As a teenager, poor judgement is something that haunts the minds of kids our age all around the world. Historically, poor decision making leads to a negative outcome, and that is something that all teenagers can relate to. Whether it’s going to a party instead of studying for an exam or being associated with the wrong people, poor judgement is a negative action. Although poor judgement skills are usually seen to be lacking during the teenage years, I can recall many instances where poor judgement affected me as a child. Growing up, I was never a motivated student. I would do anything possible to avoid doing my school work, and hated every second of the school day. Instead of studying and learning the basics of every subject, I was focused on my athletic performance and hanging out with my friends as I believed that was much more important. During the summer, I pretended as if school did not exist and did my best to not do summer work because school was simply not in session. Due to this lack of judgement, I began to fall behind in school. As I got older, the school work became harder, and my lack of practice and experience made me look dumb in the eyes of my peers. I was forced to begin working with a tutor in order to gain progress in the classroom, especially in math. I felt as if no one could help me, and my confidence was affected significantly. My lack of judgement led to a negative outcome in the classroom. As I grew older, I became more mature but would still find myself struggling to make smart decisions. As a high school student, having the ability to have a sense of judgement is vital. This will allow students to focus on their studies, while having a social presence and being a successful athlete. When I was in high school, some would compare me to a social butterfly, as well as a kid with little to no care about the responsibilities that would affect my future, I just had no idea at the time. During football season of my senior year, I was completely focused on my performance on the field instead of my performance in the classroom. In my statistics class, I took advantage of the freedom we had to watch film and prepare for the next opponent. I then continued to wait until the last minute to complete major assignments, and found myself continuously asking my friends to send me the answers to homework assignments. I became an academic burden to both my parents and my friends and needed to change as soon as possible. This lack of judgement and motivation was my Achilles heel, and for the first time ever I almost failed a class because I was simply not invested in my work.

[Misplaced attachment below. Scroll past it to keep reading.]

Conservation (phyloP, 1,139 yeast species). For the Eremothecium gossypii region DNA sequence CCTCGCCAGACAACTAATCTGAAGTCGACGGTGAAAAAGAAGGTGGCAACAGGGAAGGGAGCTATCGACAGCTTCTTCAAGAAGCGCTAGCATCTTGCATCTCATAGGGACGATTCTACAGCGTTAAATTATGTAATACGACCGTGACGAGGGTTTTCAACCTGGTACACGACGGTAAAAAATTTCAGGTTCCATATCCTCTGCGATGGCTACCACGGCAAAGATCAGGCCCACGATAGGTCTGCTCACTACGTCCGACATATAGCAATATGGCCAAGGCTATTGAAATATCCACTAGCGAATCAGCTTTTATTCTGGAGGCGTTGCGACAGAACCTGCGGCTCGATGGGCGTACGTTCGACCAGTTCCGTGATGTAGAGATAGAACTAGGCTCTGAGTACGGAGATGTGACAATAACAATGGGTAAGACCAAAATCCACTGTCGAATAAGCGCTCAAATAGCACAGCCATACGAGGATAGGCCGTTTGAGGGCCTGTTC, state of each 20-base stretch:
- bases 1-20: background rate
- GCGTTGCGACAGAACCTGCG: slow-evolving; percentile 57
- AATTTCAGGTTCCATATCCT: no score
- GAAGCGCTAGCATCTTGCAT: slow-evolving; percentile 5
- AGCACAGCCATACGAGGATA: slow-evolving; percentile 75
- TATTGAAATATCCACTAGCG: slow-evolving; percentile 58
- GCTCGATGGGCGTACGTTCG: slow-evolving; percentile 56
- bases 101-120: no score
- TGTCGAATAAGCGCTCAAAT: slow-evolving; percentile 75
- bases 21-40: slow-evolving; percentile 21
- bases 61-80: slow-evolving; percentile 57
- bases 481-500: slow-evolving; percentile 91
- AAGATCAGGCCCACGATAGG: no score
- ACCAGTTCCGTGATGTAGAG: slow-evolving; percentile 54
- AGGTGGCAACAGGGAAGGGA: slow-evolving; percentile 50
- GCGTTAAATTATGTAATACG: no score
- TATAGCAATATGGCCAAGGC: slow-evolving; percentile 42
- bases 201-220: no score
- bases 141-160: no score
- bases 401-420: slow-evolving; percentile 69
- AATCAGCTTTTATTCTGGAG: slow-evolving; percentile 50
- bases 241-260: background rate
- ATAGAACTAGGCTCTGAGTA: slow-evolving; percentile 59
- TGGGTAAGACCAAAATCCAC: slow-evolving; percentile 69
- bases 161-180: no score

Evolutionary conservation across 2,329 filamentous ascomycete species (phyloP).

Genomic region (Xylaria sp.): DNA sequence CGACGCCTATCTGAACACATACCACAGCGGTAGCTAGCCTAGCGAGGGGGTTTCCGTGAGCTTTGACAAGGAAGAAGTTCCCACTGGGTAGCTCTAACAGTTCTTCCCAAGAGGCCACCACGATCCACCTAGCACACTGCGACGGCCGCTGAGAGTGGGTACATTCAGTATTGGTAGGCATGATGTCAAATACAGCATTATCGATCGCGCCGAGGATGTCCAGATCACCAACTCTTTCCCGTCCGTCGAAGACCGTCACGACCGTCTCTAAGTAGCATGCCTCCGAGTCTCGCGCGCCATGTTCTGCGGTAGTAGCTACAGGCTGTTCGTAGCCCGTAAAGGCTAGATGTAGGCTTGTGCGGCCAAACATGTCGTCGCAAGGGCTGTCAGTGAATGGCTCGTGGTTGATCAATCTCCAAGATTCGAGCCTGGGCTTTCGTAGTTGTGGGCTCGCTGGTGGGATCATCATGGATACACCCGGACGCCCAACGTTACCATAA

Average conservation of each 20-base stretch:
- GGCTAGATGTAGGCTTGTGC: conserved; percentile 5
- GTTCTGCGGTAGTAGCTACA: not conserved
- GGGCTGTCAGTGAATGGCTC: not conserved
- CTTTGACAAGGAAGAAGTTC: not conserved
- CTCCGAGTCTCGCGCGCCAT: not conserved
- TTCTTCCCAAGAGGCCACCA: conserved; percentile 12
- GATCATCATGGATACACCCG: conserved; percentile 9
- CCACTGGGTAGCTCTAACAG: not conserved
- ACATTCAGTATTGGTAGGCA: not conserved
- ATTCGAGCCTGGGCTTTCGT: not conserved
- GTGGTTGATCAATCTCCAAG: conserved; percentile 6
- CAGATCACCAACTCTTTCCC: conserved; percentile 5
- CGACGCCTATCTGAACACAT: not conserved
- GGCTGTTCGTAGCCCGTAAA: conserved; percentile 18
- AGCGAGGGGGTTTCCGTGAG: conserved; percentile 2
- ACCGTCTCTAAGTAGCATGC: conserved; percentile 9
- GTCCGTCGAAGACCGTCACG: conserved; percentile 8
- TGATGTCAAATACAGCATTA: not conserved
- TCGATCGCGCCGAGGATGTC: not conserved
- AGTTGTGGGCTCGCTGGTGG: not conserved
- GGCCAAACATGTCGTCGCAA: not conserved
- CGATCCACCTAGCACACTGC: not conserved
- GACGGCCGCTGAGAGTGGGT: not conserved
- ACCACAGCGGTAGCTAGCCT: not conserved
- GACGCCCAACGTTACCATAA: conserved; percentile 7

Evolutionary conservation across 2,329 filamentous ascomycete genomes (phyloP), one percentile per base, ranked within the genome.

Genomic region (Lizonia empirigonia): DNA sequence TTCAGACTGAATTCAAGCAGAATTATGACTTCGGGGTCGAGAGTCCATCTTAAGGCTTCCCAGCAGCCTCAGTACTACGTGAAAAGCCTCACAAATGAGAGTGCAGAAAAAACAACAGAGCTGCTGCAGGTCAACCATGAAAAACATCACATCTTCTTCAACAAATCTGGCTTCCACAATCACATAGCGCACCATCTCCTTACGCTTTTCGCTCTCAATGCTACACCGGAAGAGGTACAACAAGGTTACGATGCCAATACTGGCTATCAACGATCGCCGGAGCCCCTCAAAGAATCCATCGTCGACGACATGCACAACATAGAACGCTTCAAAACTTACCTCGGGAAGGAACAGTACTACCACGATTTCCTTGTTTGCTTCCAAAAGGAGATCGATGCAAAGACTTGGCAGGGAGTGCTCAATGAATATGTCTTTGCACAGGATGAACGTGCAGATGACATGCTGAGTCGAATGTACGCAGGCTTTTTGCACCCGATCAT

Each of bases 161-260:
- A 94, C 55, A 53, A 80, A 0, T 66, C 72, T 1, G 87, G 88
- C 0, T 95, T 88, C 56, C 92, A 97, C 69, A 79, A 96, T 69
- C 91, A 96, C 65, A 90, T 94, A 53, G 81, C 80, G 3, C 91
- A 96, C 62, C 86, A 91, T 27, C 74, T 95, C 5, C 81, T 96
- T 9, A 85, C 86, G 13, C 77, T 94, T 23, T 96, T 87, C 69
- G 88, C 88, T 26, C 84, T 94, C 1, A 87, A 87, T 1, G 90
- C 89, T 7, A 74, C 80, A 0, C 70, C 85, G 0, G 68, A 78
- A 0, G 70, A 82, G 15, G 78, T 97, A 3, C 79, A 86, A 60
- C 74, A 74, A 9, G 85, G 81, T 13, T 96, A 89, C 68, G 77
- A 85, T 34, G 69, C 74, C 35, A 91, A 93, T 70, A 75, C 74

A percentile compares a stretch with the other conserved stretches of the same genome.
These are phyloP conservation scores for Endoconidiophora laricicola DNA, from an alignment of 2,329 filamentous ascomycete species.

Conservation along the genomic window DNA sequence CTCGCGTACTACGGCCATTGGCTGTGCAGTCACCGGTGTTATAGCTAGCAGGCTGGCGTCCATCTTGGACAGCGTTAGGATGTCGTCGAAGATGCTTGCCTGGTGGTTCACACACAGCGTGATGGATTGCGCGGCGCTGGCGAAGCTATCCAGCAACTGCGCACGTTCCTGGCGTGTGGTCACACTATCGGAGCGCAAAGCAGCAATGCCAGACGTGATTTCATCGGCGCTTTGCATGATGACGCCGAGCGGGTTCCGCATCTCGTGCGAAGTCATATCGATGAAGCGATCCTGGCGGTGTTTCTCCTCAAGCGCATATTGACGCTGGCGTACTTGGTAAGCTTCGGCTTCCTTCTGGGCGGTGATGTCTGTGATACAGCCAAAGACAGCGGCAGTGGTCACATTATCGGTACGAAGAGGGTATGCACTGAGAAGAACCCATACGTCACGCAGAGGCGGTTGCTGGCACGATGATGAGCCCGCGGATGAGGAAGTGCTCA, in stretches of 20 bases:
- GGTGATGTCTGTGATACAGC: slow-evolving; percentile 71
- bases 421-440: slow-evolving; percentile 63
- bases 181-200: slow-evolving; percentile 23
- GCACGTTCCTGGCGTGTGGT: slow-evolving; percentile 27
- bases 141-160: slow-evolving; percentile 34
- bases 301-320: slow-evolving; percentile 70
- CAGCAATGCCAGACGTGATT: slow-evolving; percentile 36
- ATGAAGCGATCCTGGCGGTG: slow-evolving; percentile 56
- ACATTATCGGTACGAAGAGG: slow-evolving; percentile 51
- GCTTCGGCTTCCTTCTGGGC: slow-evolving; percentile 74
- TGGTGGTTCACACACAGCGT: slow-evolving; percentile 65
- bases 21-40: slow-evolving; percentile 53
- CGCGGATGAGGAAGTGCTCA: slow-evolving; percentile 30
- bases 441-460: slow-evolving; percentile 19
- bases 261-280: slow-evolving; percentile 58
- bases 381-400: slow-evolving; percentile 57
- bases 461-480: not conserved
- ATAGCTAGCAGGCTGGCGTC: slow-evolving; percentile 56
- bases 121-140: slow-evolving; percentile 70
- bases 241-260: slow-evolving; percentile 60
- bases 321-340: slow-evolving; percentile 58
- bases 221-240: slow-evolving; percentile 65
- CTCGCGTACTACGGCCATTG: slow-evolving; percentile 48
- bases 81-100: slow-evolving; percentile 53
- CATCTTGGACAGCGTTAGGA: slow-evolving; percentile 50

As mentioned, there are many reasons why teenagers make poor judgements and cognitive mistakes. In my own personal experience, poor judgements have led to negative results in the classroom. During my senior year, I became a very distracted student. The days began to wind down and the workload became less and less. I was more focused on cherishing the time left that I had with my fellow classmates, instead of being a driven student who was still looking to get into college at the time. With only my parents keeping my academic motor going, I used the freedom I had to slack off in my statistics class, which was probably one of the most important classes I was taking during senior year. Based on Kahneman’s idea of “What you see is all there is” I shifted my focus on getting out of school, instead of diving deep into the subject at hand so I could become more successful. The more I studied Kahneman, I realized why I was making a crucial error in judgement. I was going out of my way to do the things that would allow me to escape my responsibilities in the classroom. Instead of preparing for exams in the days leading up to the day of the assessment, I would find myself studying the day and night before. Being an athlete with a busy schedule, I was then forced to pull all nighters just to attempt to prepare. This lack of judgement and use of poor study skills then caused me to become tired, which led to distraction and lack of performance in the classroom. I believe people make errors in judgement because they believe that a responsibility like academics can be avoided, and that everything will work out in the end.